• because it affects the emotional state of the mother.

What happens to men during pregnancy?

Physical changes (yes!):

Emotional changes :

  • reflection on the relationship with one’s father

  • jealousy of the place taken by the newcomer in the life of his partner

  • non-acceptance of physical changes in the mother’s body

  • feeling overwhelmed by the new responsibilities

Dads’ Role – Photo by Tina Bo on Unsplash

Mental images and a relationship that is created : from the beginning of pregnancy

Do you remember when you started feeling the baby move the first time?

I remember so well the day I realized that the rhythmic movement I felt from time to time was hiccups. Amazing!

Just then, mom and dad begin to form a mental image, or representation, of their child.

And no, they’re not crazy, actually!

This image, although “fictional”, is very important : it constitutes the first deep bond between parent and child.

It is also important because it seems stable over time (say up to 12 months of the baby); that means, it allows to detect potential problems in the very first parent-child relationship, as well as attachment’s type and bond between the newborn and her parents.

Not only that: it’s while building this “mental projection” that the mother, often unconsciously, reevaluates her relationship with her own mother; and that’s where all the unresolved issues in childhood can emerge.

Pregnancy stress and postpartum depression : is there a link?

Is it possible to establish a link between stress in pregnancy (in the form of strong pressures and changes) and postpartum depression? Partly.

Again, it’s the level of stress that counts. Some research has shown a correlation between strong levels of stress and postnatal depression. But we are mainly talking about serious situations: violence, abuse, trauma.

Three considerations:

  1. Yes, if you find yourself in such a difficult situation, it is important to ask for help.

  2. No, you don’t need to overload yourself with anxiety if you happen to cry or quarrel with someone once in a while.

  3. Anyway, there’s nothing wrong with you.

Postpartum depression can have several possible causes, the topic deserves to be covered in a separate article.

What I would like to point out is that all women after childbirth go through a strong hormonal change, with the imbalances that follow:

  • you’ll be crying suddenly and for no apparent reason.

  • sometimes you will feel alone and misunderstood.

If it happens to you, don’t be ashamed of it. Cry if you have to cry. Look for support.

Slowly, everything is fixed. Photo: Steve Shreve on Unsplash

What happens next? Post-breastfeeding depression

Have you ever heard of it? At that time, I hadn’t.

I had decided to continue breastfeeding even after going back to work, until it became too tiring, and I hadn’t enough milk. Around me, I could feel that family, friends.. expected me to wean my baby. He was 9 months old.

During the last feedings, I cried. I didn’t want it to be the last time. The bubble was tightening my throat, again.

Some time later, I stumbled upon an article about post-breastfeeding depression.

I cried as I read about the inexplicably dark months that the author, an American journalist, described so well. (You can read it here)

It took a weight off my shoulders.

Because I thought there was something wrong with me. I wasn’t clinically depressed, let’s be clear; but I often had mood swings and a feeling of sadness mixed with tiredness that accompanied me at all times.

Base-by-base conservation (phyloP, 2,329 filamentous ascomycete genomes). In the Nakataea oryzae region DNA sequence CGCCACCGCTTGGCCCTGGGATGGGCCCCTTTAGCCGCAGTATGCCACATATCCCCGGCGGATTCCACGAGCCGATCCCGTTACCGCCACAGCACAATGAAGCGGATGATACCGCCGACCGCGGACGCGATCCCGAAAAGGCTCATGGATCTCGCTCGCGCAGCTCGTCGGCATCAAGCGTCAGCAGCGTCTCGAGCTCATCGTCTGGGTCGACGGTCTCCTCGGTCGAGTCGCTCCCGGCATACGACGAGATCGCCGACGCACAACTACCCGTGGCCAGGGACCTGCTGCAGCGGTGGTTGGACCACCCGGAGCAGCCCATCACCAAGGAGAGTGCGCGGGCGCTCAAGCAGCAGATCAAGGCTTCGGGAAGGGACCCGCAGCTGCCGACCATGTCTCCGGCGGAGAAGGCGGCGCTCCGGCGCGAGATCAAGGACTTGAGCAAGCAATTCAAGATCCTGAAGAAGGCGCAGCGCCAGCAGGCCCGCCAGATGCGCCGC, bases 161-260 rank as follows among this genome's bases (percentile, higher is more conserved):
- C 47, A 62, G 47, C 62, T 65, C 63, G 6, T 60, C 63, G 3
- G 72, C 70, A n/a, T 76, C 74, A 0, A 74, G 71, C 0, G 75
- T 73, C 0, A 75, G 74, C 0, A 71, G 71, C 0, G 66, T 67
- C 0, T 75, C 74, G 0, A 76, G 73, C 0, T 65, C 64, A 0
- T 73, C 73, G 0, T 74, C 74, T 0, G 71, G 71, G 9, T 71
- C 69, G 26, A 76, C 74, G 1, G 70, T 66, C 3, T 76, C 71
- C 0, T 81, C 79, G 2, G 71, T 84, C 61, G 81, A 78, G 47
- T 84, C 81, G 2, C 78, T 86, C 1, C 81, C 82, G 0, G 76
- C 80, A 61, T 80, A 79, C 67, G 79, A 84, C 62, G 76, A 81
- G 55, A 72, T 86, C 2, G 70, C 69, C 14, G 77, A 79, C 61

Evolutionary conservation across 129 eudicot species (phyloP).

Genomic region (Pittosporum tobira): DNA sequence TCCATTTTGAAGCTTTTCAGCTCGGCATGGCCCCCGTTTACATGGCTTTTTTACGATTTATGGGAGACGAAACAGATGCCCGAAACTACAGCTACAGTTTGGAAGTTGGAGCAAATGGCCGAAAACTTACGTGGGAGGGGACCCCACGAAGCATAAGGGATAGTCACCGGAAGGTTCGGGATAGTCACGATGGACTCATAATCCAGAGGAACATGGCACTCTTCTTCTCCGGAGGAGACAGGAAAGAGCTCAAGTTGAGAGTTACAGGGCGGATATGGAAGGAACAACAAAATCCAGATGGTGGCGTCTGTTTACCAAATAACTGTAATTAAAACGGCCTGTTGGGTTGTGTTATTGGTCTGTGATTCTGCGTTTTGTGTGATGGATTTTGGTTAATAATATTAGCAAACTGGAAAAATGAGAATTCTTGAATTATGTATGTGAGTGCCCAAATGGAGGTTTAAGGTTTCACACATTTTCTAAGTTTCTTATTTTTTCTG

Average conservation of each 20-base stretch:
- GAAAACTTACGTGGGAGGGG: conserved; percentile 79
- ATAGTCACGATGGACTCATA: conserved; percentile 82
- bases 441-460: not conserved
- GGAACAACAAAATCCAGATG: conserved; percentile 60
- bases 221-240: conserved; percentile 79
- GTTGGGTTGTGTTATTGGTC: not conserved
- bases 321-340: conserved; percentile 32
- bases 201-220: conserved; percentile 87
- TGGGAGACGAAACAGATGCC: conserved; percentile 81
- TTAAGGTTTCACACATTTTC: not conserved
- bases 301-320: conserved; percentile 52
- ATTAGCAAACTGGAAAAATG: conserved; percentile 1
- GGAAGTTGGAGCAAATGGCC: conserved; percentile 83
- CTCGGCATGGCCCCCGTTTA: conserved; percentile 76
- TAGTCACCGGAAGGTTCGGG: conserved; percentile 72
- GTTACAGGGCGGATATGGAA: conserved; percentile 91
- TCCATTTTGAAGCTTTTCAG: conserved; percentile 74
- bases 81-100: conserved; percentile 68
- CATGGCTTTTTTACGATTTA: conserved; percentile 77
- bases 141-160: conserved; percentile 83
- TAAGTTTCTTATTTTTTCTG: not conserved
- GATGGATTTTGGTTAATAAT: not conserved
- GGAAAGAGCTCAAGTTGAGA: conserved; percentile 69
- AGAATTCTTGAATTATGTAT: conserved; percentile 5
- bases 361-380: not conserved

And I stopped feeling guilty.

Guess what? When you stop breastfeeding, the level of two hormones suddenly drops: oxytocin and prolactin, which are the hormones that make breastfeeding work. They are also the hormones connected to feelings of well-being and energy.

Time for our body to adapt, and everything is back to normal.

 Don’t feel weird, wrong, nor flawed. First of all, because it’s not true. Secondly, because these thoughts isolate you. Don’t deny what you’re feeling, don’t judge yourself. Your world needs you.

The stress series

Here we are at the last episode of the series dedicated to stress! Let me know if this post was useful to you, and share !

Sources and references

Note : the readings I mention here include mainly the books that I used to write this article, which I loved reading, or sometimes that I still haven’t personally read but were suggested to me and are on my wish-list. The links to Amazon (UK or US) are affiliates: it means that if you click and decide to make a purchase, I perceive a small commission at no extra cost to you.

  • It is from this book that I have taken most of the information for the latest articles: “Why love matters” by Sue Gerhardt talks about the link between relationships and brain development, with real life examples as to the possible consequences. (Here's the US edition)

  • This is an indispensable guide : “The Psychology of Babies” is full of pictures illustrating how to interact with children and accompany them in their first development, in delicate stages such as teaching them to fall asleep, leaving them for the first time in childcare, and so on; all with a light tone, not guilty but informative. For me, a rare pearl that unfortunately I discovered “late”. (Here's the US edition)

  • An indispensable reading to counter-balance the “pessimistic” thesis on stress: “The Upside of Stress” by Kelly McGonigal (Here's the US edition)

  • Finally, “Parenting from the Inside-out” by Daniel J. Siegel leads to a work of “self-analysis” on the link between our own history and that of our children. (Here's the US edition)